Creating a comfortable open space, decorating your garden, installing an outdoor kitchen by the pool or even an indoor living room in the open air has become a popular way to expand the residential part of your property. In addition, return on investment is generally positive, as open living spaces, landscaping, terraces and patios can make a difference when you are ready to sell your home.
As a child, “Living in the Fresh Air” meant playing on the street while my parents sat in the yard, visiting neighbors, spending time until street lights turned on and all the children returned home. This was before every home had a patio or backyard terrace, and leaf blowers were not invented. The focus at that time was on areas and external communities. In adulthood, a popular trend was cocooning.
Fortunately, this time has passed, and now it’s all about connections.
The cycle returns to nature, green things and the public good. Along with this, people rediscover their courtyards, gardening and the pleasures of living outdoors. Creating separate open spaces allows you to create functional and unique designs for each area. The more successfully you physically separate one outdoor living space from another, the more flexibility you will have to diversify. For example, group your outdoor furniture in the chat area, use live screens (plants, trees, flowers) to provide privacy, and treat each section as a separate external room.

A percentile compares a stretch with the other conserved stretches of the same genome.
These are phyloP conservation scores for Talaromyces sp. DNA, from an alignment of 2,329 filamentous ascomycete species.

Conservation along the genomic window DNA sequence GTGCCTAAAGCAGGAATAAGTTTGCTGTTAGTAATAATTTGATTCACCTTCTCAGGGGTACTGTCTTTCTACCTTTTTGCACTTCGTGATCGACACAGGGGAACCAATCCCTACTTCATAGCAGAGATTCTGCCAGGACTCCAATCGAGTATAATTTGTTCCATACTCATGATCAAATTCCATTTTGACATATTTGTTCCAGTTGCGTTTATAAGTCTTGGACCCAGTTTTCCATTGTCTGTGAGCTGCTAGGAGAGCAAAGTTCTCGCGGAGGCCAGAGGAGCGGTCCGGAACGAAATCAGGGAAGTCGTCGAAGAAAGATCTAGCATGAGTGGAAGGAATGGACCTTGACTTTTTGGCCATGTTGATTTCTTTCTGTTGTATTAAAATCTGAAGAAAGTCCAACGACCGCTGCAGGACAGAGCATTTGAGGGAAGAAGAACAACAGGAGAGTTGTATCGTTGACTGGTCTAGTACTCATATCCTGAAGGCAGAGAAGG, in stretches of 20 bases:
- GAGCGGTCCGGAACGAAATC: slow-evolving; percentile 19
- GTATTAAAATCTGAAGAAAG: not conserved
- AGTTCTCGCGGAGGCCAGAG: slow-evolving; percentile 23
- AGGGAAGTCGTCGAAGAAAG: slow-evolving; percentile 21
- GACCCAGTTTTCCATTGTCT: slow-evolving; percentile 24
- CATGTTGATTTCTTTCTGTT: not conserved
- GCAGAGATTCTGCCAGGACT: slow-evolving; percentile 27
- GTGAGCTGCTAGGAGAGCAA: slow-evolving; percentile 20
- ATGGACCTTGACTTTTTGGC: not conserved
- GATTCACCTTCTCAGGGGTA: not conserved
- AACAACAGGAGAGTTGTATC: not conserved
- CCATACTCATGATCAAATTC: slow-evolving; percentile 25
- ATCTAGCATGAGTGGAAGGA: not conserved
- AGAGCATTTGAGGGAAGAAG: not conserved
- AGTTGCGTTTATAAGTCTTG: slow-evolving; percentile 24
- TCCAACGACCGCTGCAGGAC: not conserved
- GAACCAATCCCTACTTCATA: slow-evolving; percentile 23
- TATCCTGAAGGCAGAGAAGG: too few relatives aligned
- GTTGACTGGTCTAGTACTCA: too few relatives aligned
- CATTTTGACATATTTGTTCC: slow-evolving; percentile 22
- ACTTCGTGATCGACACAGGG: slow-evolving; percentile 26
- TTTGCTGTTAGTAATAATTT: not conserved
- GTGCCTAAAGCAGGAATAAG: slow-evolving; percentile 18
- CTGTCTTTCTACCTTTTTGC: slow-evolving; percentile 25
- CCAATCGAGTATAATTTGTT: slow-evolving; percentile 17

In the house, the concept of separate “rooms” is that each unit is unique in itself. Therefore, you can install a component in the kitchen that looks good there, without worrying that it looks inappropriate when viewed from the bedroom. The same is true for outdoor living spaces. Think about the structural components of round outdoor sectional living spaces in terms of their counterparts in indoor spaces: ground (floor), sky (ceiling), partitions (walls), lighting and the environment.
- Floors may consist of grass, terrace, pebbles or slate.
- Walls can be bars or artificial fences. Or, naturally, like hedges, tall grass or stone.
- Roofs can be shared with candles or shady trees, gazebos, umbrellas, porches or awnings.
- Lighting can combine sunny accent lights with the flickering flame of a garden torch.
When designing your open living space, you have plenty of room for maneuver. Most of the external elements are interchangeable and can be mixed and combined according to your needs, budget and personality. A hedge can form a wall, fence another. Even playing patios, garden benches and other garden furniture can be attractive and functional partitions. And despite the fact that the arbor covered with vines can be more inspiring than a lawn umbrella, it will keep you dry and the books you read!